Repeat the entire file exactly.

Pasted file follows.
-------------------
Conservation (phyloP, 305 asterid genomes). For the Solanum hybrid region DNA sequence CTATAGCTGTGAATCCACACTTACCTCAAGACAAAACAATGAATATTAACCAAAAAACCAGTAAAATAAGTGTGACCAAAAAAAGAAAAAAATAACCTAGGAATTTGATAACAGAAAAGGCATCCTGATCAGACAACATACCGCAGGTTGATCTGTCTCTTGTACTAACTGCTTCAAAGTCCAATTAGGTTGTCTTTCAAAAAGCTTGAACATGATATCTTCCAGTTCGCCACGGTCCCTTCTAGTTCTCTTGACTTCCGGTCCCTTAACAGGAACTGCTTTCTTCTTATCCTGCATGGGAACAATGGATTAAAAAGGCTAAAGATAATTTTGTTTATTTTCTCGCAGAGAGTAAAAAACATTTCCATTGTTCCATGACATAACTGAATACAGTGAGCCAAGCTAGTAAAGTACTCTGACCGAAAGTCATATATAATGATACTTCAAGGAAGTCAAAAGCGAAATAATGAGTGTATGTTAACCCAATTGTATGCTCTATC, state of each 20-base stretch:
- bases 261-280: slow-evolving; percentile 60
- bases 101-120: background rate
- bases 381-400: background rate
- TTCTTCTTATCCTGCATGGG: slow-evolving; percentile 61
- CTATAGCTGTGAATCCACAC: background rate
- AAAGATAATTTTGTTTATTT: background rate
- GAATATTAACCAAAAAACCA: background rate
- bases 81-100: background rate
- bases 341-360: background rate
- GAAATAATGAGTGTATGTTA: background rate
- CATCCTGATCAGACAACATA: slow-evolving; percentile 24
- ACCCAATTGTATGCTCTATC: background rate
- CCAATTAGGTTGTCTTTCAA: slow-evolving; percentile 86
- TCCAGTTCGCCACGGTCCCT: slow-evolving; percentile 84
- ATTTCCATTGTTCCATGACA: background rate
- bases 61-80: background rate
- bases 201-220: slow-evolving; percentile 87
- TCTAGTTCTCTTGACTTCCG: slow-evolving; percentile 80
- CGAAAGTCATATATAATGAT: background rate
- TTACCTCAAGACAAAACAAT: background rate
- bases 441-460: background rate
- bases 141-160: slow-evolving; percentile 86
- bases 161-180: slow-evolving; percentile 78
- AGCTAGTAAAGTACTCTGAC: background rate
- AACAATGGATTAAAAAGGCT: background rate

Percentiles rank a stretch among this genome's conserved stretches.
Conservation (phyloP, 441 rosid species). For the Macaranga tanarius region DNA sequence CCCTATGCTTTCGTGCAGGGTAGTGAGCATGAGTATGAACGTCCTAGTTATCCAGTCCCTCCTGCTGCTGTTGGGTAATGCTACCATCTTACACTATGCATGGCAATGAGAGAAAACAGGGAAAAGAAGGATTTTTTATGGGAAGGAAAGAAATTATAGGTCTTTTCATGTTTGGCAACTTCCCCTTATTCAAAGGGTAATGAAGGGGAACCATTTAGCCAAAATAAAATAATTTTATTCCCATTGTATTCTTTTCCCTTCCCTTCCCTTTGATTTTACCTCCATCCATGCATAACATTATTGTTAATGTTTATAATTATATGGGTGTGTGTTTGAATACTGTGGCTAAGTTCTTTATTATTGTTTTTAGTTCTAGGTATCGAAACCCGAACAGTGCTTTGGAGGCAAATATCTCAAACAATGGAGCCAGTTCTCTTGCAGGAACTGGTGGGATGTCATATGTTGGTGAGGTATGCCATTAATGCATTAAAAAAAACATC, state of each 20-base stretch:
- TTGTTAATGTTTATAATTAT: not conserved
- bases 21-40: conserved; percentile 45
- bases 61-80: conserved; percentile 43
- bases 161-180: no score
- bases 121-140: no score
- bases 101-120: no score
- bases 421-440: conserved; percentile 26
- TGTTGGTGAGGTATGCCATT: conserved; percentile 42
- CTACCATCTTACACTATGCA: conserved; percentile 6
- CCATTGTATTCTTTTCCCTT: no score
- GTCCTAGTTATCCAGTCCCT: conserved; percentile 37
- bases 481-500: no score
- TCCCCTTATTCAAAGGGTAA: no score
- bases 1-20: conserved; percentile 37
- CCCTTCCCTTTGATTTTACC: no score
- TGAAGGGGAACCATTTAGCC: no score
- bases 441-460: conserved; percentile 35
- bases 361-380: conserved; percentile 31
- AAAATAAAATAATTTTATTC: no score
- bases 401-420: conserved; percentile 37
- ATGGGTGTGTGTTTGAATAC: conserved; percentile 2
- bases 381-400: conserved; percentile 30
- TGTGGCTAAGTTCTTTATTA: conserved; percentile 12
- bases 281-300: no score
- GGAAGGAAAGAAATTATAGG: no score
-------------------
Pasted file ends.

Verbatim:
Conservation (phyloP, 305 asterid genomes). For the Solanum hybrid region DNA sequence CTATAGCTGTGAATCCACACTTACCTCAAGACAAAACAATGAATATTAACCAAAAAACCAGTAAAATAAGTGTGACCAAAAAAAGAAAAAAATAACCTAGGAATTTGATAACAGAAAAGGCATCCTGATCAGACAACATACCGCAGGTTGATCTGTCTCTTGTACTAACTGCTTCAAAGTCCAATTAGGTTGTCTTTCAAAAAGCTTGAACATGATATCTTCCAGTTCGCCACGGTCCCTTCTAGTTCTCTTGACTTCCGGTCCCTTAACAGGAACTGCTTTCTTCTTATCCTGCATGGGAACAATGGATTAAAAAGGCTAAAGATAATTTTGTTTATTTTCTCGCAGAGAGTAAAAAACATTTCCATTGTTCCATGACATAACTGAATACAGTGAGCCAAGCTAGTAAAGTACTCTGACCGAAAGTCATATATAATGATACTTCAAGGAAGTCAAAAGCGAAATAATGAGTGTATGTTAACCCAATTGTATGCTCTATC, state of each 20-base stretch:
- bases 261-280: slow-evolving; percentile 60
- bases 101-120: background rate
- bases 381-400: background rate
- TTCTTCTTATCCTGCATGGG: slow-evolving; percentile 61
- CTATAGCTGTGAATCCACAC: background rate
- AAAGATAATTTTGTTTATTT: background rate
- GAATATTAACCAAAAAACCA: background rate
- bases 81-100: background rate
- bases 341-360: background rate
- GAAATAATGAGTGTATGTTA: background rate
- CATCCTGATCAGACAACATA: slow-evolving; percentile 24
- ACCCAATTGTATGCTCTATC: background rate
- CCAATTAGGTTGTCTTTCAA: slow-evolving; percentile 86
- TCCAGTTCGCCACGGTCCCT: slow-evolving; percentile 84
- ATTTCCATTGTTCCATGACA: background rate
- bases 61-80: background rate
- bases 201-220: slow-evolving; percentile 87
- TCTAGTTCTCTTGACTTCCG: slow-evolving; percentile 80
- CGAAAGTCATATATAATGAT: background rate
- TTACCTCAAGACAAAACAAT: background rate
- bases 441-460: background rate
- bases 141-160: slow-evolving; percentile 86
- bases 161-180: slow-evolving; percentile 78
- AGCTAGTAAAGTACTCTGAC: background rate
- AACAATGGATTAAAAAGGCT: background rate

Percentiles rank a stretch among this genome's conserved stretches.
Conservation (phyloP, 441 rosid species). For the Macaranga tanarius region DNA sequence CCCTATGCTTTCGTGCAGGGTAGTGAGCATGAGTATGAACGTCCTAGTTATCCAGTCCCTCCTGCTGCTGTTGGGTAATGCTACCATCTTACACTATGCATGGCAATGAGAGAAAACAGGGAAAAGAAGGATTTTTTATGGGAAGGAAAGAAATTATAGGTCTTTTCATGTTTGGCAACTTCCCCTTATTCAAAGGGTAATGAAGGGGAACCATTTAGCCAAAATAAAATAATTTTATTCCCATTGTATTCTTTTCCCTTCCCTTCCCTTTGATTTTACCTCCATCCATGCATAACATTATTGTTAATGTTTATAATTATATGGGTGTGTGTTTGAATACTGTGGCTAAGTTCTTTATTATTGTTTTTAGTTCTAGGTATCGAAACCCGAACAGTGCTTTGGAGGCAAATATCTCAAACAATGGAGCCAGTTCTCTTGCAGGAACTGGTGGGATGTCATATGTTGGTGAGGTATGCCATTAATGCATTAAAAAAAACATC, state of each 20-base stretch:
- TTGTTAATGTTTATAATTAT: not conserved
- bases 21-40: conserved; percentile 45
- bases 61-80: conserved; percentile 43
- bases 161-180: no score
- bases 121-140: no score
- bases 101-120: no score
- bases 421-440: conserved; percentile 26
- TGTTGGTGAGGTATGCCATT: conserved; percentile 42
- CTACCATCTTACACTATGCA: conserved; percentile 6
- CCATTGTATTCTTTTCCCTT: no score
- GTCCTAGTTATCCAGTCCCT: conserved; percentile 37
- bases 481-500: no score
- TCCCCTTATTCAAAGGGTAA: no score
- bases 1-20: conserved; percentile 37
- CCCTTCCCTTTGATTTTACC: no score
- TGAAGGGGAACCATTTAGCC: no score
- bases 441-460: conserved; percentile 35
- bases 361-380: conserved; percentile 31
- AAAATAAAATAATTTTATTC: no score
- bases 401-420: conserved; percentile 37
- ATGGGTGTGTGTTTGAATAC: conserved; percentile 2
- bases 381-400: conserved; percentile 30
- TGTGGCTAAGTTCTTTATTA: conserved; percentile 12
- bases 281-300: no score
- GGAAGGAAAGAAATTATAGG: no score